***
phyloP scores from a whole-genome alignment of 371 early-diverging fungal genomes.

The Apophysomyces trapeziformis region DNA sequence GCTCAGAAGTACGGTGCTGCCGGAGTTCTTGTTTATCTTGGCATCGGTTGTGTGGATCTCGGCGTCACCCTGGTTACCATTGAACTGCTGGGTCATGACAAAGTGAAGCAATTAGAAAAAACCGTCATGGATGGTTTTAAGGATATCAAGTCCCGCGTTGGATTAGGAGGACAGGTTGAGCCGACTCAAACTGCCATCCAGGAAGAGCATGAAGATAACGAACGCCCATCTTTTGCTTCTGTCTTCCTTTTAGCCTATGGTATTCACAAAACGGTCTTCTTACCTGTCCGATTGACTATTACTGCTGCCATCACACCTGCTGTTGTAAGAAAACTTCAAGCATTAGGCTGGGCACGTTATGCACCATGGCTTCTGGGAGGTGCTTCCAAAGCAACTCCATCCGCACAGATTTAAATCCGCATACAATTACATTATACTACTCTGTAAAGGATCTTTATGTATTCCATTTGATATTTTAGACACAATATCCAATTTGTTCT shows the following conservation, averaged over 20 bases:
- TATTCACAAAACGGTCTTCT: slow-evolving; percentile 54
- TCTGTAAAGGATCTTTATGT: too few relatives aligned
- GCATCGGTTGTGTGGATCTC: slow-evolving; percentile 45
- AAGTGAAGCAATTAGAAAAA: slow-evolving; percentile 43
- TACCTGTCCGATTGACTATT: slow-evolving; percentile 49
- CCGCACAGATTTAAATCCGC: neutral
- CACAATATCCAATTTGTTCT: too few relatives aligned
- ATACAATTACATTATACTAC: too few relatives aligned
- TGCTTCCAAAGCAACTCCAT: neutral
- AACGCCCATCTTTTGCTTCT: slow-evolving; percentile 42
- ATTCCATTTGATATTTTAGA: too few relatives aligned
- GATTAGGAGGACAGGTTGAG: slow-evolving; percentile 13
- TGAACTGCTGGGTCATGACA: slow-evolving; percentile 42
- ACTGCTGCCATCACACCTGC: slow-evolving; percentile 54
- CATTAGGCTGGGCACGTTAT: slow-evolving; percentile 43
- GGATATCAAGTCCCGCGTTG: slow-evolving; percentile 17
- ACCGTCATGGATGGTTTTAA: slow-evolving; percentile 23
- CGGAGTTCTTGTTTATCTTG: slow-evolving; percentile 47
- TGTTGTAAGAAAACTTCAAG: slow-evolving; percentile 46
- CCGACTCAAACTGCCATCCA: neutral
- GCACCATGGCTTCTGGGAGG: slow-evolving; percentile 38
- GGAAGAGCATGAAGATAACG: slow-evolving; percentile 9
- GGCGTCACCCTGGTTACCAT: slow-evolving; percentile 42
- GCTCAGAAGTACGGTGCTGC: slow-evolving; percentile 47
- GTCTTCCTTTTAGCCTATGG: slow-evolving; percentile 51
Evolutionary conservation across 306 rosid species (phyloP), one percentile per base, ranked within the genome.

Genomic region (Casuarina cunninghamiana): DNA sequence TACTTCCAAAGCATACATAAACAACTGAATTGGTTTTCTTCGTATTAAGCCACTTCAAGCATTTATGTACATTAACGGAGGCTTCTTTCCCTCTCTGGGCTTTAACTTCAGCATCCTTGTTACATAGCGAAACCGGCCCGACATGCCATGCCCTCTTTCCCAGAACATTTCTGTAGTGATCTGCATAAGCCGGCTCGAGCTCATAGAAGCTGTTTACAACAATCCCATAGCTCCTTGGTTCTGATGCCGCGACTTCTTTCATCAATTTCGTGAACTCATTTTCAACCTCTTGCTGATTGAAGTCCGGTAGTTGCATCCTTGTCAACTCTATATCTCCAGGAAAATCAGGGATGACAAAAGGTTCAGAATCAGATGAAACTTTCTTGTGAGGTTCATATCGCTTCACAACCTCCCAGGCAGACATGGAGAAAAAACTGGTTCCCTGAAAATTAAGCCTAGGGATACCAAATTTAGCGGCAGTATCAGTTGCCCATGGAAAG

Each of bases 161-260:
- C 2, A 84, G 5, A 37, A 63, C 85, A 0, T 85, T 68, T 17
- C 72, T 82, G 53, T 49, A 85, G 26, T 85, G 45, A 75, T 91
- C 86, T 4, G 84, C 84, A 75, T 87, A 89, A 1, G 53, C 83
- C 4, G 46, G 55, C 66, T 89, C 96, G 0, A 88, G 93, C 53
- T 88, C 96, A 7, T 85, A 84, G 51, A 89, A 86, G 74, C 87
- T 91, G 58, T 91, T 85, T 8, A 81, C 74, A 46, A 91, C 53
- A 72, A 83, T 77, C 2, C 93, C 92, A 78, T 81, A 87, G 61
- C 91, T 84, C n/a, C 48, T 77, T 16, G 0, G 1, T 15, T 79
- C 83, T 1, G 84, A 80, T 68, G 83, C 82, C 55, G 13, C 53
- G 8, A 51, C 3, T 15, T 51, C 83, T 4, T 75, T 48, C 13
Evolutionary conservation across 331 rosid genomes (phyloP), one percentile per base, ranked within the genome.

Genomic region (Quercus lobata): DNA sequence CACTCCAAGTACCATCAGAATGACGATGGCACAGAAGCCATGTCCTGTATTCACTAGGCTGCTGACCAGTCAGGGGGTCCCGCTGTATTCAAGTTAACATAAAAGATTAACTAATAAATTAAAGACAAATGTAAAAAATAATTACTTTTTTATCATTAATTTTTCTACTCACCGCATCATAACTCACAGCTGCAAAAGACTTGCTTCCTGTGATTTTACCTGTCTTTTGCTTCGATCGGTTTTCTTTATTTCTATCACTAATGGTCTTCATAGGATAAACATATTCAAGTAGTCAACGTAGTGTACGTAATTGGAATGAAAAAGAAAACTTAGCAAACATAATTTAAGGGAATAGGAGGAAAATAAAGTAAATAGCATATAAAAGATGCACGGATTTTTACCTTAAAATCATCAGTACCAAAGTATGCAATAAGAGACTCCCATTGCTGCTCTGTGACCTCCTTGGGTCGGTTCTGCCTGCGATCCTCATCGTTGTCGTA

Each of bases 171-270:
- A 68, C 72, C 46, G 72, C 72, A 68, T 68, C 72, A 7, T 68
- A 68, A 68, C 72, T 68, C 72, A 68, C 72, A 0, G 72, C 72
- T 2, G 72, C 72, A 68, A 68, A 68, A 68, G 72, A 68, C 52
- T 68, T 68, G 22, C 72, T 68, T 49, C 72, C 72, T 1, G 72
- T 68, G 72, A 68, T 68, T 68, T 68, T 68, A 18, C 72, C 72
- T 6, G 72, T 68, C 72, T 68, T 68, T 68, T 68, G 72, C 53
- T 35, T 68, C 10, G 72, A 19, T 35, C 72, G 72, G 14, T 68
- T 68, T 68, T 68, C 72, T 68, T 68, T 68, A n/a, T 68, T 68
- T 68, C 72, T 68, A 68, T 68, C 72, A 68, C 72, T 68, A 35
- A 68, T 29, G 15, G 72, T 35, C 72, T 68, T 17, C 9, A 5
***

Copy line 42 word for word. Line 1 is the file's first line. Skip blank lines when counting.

Genomic region (Quercus lobata): DNA sequence CACTCCAAGTACCATCAGAATGACGATGGCACAGAAGCCATGTCCTGTATTCACTAGGCTGCTGACCAGTCAGGGGGTCCCGCTGTATTCAAGTTAACATAAAAGATTAACTAATAAATTAAAGACAAATGTAAAAAATAATTACTTTTTTATCATTAATTTTTCTACTCACCGCATCATAACTCACAGCTGCAAAAGACTTGCTTCCTGTGATTTTACCTGTCTTTTGCTTCGATCGGTTTTCTTTATTTCTATCACTAATGGTCTTCATAGGATAAACATATTCAAGTAGTCAACGTAGTGTACGTAATTGGAATGAAAAAGAAAACTTAGCAAACATAATTTAAGGGAATAGGAGGAAAATAAAGTAAATAGCATATAAAAGATGCACGGATTTTTACCTTAAAATCATCAGTACCAAAGTATGCAATAAGAGACTCCCATTGCTGCTCTGTGACCTCCTTGGGTCGGTTCTGCCTGCGATCCTCATCGTTGTCGTA